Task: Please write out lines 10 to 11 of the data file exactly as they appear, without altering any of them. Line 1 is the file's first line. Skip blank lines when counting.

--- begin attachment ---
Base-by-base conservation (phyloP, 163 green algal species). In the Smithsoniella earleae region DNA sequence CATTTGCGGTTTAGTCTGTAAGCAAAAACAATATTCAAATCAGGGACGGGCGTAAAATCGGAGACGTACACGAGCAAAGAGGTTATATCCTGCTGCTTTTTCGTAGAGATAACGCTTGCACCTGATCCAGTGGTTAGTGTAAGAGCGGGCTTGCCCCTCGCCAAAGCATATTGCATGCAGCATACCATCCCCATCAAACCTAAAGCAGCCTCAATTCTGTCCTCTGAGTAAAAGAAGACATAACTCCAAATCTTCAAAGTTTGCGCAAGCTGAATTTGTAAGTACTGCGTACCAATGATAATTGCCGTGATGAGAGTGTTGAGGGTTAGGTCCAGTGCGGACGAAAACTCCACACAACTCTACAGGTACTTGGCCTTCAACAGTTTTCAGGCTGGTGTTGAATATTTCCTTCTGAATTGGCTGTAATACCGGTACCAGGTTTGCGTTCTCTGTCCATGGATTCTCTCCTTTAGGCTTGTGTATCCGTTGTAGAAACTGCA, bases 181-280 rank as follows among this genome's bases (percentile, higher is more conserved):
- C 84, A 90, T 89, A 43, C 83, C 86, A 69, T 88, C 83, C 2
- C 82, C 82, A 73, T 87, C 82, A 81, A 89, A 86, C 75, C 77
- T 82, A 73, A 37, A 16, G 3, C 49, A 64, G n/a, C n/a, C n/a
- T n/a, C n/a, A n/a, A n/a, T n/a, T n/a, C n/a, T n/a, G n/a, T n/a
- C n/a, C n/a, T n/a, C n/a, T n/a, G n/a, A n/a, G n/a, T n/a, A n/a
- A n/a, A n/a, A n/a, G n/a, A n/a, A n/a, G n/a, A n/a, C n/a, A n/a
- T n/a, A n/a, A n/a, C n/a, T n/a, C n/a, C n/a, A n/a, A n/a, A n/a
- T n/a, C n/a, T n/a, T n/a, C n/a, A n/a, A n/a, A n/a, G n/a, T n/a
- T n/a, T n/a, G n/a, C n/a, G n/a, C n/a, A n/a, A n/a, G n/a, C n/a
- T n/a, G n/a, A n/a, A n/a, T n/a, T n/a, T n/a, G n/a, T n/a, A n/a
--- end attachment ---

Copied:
- T n/a, T n/a, G n/a, C n/a, G n/a, C n/a, A n/a, A n/a, G n/a, C n/a
- T n/a, G n/a, A n/a, A n/a, T n/a, T n/a, T n/a, G n/a, T n/a, A n/a